Updated 6:21 p.m. ET
WASHINGTON The Obama administration acknowledged for the first time Wednesday that four American citizens have been killed in drone strikes since 2009 in Pakistan and Yemen. The disclosure to Congress comes on the eve of a major national security speech by President Barack Obama.
In conducting U.S. counterterrorism operations against al Qaeda and its associated forces, the government has targeted and killed one American citizen, Anwar al-Awlaki, and is aware of the killing by U.S. drones of three others, Attorney General Eric Holder said in a letter to Senate Judiciary Committee Chairman Patrick Leahy.
"Based on generations-old legal principles and Supreme Court decisions handed down from WWII, as well as during the current conflict, it is clear and logical the United States Citizenship alone does not make such citizens immune from being targeted," Holder told Leahy, D-Vt.
Al-Awlaki, a radical Muslim cleric, was killed in a drone strike in September 2011 in Yemen.
Holder said three other Americans were killed by drones in counterterrorism operations since 2009 but were not targeted. The three are Samir Khan, who was killed in the same drone strike as al-Awlaki; al-Awlaki's 16-year-old son, Abdulrahman, who also was killed in Yemen; and Jude Kenan Mohammed, who was killed in a drone strike in Pakistan.
"Since entering office, the president has made clear his commitment to providing Congress and the American people with as much information as possible about our sensitive counterterrorism operations," Holder wrote. "To this end, the president has directed me to disclose certain information that until now has been properly classified."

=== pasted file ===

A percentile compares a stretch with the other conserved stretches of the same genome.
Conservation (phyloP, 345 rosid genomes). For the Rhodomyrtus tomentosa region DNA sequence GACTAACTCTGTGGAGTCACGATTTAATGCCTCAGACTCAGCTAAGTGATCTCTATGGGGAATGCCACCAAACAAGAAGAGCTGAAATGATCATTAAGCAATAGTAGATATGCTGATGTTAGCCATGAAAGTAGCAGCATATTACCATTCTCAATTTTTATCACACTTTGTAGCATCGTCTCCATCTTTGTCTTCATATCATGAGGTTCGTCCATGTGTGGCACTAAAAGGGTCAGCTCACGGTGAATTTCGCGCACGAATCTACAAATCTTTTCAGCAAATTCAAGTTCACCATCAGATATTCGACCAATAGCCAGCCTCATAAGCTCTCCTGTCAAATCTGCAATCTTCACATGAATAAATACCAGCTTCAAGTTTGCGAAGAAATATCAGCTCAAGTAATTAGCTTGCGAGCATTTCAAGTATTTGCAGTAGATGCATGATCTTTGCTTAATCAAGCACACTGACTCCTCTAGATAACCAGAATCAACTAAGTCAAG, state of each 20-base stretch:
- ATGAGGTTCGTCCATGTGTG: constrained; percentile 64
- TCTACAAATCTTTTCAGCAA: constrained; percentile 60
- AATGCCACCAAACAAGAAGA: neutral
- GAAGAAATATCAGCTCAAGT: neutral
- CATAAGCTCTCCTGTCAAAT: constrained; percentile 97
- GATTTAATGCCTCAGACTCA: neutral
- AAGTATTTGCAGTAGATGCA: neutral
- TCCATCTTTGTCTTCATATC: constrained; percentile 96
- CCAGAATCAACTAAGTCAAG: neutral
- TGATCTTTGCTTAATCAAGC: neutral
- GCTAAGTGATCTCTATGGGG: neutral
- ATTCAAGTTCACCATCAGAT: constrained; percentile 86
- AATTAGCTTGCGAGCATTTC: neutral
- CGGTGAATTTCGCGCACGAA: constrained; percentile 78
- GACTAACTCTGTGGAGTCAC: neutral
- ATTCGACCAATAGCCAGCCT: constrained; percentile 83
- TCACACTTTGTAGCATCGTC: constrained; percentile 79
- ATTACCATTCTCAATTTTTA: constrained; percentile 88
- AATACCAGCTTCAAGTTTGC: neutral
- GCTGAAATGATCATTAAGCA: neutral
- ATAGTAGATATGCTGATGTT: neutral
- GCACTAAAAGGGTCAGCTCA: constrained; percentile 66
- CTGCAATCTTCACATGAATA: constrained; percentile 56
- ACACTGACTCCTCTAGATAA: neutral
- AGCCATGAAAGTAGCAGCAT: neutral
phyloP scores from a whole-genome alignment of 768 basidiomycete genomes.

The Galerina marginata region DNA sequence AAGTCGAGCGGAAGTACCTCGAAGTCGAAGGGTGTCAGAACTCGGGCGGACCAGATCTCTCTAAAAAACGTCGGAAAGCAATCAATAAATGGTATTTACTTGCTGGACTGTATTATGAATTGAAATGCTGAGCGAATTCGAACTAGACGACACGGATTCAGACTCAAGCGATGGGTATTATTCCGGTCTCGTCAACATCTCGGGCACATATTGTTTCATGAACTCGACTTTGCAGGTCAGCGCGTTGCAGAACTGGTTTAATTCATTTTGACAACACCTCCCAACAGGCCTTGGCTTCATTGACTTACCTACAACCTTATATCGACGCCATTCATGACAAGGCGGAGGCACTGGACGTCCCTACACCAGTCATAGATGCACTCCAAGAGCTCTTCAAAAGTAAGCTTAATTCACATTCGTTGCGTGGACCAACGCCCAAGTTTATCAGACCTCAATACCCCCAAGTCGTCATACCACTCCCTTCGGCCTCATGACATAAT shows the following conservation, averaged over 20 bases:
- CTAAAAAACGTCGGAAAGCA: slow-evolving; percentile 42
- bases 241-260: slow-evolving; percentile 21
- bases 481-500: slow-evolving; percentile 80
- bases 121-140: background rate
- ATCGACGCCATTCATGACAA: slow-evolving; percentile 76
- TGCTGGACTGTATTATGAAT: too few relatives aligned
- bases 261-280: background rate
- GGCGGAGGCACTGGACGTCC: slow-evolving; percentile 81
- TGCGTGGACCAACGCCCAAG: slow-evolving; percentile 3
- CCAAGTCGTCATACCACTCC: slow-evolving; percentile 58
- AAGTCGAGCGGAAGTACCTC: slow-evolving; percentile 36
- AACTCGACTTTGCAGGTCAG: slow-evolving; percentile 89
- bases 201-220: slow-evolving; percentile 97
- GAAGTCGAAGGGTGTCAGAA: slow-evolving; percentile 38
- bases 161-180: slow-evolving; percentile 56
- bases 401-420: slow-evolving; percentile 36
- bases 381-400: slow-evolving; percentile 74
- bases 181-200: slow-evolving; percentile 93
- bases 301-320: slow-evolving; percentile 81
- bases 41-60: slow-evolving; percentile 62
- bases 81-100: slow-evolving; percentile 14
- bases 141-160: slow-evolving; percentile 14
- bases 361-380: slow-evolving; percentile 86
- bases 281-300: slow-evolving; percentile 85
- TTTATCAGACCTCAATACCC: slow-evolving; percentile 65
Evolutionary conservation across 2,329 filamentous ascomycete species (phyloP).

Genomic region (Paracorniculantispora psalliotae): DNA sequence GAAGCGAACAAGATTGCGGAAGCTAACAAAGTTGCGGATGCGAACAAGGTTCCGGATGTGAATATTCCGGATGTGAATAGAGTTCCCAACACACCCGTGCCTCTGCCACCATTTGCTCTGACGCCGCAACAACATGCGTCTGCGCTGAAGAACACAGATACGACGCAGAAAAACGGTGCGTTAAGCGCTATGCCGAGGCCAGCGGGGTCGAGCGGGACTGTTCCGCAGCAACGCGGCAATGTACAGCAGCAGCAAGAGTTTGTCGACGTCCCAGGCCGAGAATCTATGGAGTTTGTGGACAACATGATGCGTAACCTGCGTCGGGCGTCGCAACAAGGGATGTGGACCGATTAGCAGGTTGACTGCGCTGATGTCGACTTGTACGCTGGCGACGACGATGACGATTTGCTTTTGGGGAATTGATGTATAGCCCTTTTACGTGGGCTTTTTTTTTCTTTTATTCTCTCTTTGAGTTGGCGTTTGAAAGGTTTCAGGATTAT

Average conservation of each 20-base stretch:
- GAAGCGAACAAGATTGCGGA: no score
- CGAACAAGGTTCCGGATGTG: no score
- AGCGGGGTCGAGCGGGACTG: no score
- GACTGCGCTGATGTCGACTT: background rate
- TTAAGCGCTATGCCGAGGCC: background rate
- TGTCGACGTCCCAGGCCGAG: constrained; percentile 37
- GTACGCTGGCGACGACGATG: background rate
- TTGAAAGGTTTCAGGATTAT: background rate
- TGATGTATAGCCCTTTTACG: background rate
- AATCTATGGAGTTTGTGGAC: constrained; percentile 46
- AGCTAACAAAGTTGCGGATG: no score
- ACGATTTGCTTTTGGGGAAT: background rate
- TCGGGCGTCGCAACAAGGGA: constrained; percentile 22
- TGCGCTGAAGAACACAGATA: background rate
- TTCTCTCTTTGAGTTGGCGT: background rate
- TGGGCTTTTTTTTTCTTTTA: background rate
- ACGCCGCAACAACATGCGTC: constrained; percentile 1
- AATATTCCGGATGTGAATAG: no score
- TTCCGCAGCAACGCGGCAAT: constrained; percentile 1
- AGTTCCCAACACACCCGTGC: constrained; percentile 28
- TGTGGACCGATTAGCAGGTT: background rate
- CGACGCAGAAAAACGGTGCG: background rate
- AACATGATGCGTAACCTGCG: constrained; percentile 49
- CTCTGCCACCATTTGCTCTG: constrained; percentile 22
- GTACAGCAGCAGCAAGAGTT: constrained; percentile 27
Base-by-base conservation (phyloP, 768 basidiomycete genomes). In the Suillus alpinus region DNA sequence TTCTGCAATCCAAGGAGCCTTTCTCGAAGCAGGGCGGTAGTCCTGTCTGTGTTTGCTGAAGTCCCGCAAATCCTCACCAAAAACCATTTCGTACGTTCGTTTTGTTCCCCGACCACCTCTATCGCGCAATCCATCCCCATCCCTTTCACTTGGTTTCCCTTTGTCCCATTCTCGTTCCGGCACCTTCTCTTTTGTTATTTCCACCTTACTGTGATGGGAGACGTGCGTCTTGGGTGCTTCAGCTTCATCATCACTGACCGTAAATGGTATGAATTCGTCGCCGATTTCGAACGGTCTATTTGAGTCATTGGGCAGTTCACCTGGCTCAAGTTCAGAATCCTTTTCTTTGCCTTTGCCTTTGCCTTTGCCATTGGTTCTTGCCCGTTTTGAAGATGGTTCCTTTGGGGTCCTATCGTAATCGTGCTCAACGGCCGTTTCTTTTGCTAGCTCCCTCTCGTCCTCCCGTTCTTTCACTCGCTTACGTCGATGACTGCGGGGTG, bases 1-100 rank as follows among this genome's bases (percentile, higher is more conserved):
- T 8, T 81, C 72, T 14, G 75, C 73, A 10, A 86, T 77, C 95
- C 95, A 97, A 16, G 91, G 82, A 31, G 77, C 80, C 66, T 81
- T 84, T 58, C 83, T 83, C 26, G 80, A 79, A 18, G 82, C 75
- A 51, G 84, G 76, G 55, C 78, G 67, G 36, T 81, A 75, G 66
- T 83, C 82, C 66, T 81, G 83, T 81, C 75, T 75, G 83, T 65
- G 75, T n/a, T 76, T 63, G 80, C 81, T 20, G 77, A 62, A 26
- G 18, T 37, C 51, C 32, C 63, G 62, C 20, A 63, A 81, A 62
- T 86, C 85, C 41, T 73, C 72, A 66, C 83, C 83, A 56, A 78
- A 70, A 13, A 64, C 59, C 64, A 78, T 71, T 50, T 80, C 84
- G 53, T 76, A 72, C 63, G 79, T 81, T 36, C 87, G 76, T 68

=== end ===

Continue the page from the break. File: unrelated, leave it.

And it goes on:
"The administration is determined to continue these extensive outreach efforts to communicate with the American people," Holder wrote.
Jude Kenan Mohammad, a U.S. citizen and former resident of North Carolina, had been formerly charged for participating in terror-related activities., allegedly led by Daniel Patrick Boyd, for conspiring to aid terrorists with plans to kill or maim Americans. A 2009 indictment alleges Mohammad left the United States to engage in violent jihad in Pakistan in 2008.
"I talked with the Attorney General, and I appreciated his briefing about the letter and other matters," Leahy said in response to the letter. "I will be reviewing it, among other materials, and look forward to the president's address."